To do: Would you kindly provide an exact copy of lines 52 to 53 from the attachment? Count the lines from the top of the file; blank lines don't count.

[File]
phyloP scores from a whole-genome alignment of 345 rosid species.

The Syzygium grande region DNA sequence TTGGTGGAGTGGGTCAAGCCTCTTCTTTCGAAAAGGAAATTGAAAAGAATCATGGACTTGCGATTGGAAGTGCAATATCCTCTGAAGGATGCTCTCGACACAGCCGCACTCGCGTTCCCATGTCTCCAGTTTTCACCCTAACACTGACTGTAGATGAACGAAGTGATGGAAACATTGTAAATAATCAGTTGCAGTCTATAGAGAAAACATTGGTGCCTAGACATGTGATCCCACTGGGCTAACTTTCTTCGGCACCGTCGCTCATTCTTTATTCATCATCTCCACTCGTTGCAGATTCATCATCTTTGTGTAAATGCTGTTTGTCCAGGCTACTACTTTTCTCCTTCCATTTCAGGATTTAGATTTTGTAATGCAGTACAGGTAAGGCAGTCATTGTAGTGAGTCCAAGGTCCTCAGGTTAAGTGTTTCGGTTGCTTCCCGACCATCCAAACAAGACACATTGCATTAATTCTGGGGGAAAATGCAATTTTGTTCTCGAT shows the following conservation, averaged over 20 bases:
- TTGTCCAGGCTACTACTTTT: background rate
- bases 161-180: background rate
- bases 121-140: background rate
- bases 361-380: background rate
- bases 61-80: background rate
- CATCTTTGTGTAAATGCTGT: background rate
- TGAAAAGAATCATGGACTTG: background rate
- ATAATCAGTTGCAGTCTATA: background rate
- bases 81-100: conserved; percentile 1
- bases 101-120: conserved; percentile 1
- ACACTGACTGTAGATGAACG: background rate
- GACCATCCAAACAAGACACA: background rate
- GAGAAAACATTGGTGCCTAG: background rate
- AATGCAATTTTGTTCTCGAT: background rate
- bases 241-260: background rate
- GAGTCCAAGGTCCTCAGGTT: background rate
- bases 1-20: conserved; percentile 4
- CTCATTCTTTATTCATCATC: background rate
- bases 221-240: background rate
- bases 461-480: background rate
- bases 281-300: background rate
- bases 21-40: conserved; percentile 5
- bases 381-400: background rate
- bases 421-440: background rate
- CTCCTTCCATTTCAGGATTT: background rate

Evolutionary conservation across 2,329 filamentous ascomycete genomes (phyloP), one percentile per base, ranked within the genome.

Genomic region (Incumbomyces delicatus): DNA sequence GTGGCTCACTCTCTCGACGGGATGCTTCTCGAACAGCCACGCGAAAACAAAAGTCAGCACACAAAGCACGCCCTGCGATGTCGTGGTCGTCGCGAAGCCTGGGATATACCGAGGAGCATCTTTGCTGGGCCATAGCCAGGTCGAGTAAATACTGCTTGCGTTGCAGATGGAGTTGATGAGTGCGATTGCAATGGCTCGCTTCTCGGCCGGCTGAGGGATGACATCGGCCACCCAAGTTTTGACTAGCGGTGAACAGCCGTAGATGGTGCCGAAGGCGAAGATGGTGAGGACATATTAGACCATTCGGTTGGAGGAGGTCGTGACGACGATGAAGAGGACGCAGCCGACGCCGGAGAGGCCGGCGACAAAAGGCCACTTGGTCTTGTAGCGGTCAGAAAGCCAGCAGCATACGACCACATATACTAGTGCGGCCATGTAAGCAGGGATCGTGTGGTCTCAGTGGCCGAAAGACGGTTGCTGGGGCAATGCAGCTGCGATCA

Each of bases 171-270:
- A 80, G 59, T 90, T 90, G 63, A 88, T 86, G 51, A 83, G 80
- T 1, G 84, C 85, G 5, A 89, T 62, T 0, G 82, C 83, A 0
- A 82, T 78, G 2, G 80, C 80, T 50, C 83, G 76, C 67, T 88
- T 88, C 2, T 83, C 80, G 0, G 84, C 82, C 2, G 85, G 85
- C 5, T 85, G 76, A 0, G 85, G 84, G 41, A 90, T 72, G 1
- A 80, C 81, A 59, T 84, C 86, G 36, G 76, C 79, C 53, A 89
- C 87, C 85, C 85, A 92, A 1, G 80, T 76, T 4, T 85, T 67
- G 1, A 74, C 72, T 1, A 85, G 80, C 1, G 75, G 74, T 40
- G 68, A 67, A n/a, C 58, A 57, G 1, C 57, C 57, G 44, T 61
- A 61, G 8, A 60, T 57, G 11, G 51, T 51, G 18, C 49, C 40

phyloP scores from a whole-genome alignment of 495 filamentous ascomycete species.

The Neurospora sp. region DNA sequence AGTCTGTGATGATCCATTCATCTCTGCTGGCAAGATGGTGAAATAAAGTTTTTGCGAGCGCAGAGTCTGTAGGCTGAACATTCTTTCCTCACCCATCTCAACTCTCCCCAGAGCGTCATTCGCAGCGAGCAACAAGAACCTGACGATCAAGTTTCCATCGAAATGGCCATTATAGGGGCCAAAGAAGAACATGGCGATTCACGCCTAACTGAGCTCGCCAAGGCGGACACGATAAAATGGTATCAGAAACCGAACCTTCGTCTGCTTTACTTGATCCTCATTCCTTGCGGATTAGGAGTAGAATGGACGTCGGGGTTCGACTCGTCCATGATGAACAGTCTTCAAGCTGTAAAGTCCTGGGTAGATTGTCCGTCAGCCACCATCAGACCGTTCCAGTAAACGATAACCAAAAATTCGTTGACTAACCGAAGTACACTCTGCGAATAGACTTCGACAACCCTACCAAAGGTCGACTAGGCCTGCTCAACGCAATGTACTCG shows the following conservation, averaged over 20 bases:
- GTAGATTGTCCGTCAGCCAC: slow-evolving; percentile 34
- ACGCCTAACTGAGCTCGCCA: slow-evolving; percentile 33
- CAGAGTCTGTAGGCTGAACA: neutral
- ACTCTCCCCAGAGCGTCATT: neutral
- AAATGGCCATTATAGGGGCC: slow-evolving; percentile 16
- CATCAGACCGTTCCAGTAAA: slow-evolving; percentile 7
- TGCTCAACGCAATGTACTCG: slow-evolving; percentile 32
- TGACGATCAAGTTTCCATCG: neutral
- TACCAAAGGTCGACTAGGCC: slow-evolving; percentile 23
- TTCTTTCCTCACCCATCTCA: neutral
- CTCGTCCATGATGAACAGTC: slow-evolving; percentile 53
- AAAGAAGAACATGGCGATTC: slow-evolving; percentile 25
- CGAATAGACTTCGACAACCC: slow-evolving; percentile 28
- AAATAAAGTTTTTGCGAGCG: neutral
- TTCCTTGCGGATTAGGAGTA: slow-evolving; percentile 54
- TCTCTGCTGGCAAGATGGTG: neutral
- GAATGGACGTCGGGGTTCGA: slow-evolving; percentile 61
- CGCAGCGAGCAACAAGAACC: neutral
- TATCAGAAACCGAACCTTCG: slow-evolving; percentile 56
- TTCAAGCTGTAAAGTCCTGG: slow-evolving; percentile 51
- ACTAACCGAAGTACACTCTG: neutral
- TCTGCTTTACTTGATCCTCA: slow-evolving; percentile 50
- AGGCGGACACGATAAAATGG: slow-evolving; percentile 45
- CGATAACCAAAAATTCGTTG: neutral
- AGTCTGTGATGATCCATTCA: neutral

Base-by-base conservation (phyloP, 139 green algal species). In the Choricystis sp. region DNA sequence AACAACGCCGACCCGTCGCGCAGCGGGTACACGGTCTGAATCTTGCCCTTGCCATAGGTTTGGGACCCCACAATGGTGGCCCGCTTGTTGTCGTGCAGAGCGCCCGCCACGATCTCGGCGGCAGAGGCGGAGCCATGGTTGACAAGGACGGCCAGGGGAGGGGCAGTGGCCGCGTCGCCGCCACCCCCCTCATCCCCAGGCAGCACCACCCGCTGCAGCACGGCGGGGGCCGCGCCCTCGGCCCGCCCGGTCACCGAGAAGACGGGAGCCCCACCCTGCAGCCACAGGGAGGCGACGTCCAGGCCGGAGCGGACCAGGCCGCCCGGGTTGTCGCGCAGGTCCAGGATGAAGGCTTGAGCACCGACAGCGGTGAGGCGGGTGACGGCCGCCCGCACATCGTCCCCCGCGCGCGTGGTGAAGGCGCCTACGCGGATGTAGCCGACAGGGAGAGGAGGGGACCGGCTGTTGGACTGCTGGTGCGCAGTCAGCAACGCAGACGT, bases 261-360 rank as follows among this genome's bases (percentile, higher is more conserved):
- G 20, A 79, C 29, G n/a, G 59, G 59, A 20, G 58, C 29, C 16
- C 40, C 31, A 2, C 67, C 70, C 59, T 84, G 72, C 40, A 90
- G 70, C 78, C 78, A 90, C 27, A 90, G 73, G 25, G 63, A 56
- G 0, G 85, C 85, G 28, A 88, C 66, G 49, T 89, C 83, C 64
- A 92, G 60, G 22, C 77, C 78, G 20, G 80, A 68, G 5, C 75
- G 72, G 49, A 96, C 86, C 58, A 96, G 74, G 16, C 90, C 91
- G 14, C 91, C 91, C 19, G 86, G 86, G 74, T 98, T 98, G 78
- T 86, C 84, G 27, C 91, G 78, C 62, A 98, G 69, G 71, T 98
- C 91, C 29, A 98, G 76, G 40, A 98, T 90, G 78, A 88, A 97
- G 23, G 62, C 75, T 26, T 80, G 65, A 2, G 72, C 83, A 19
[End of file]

- TTCTTTCCTCACCCATCTCA: neutral
- CTCGTCCATGATGAACAGTC: slow-evolving; percentile 53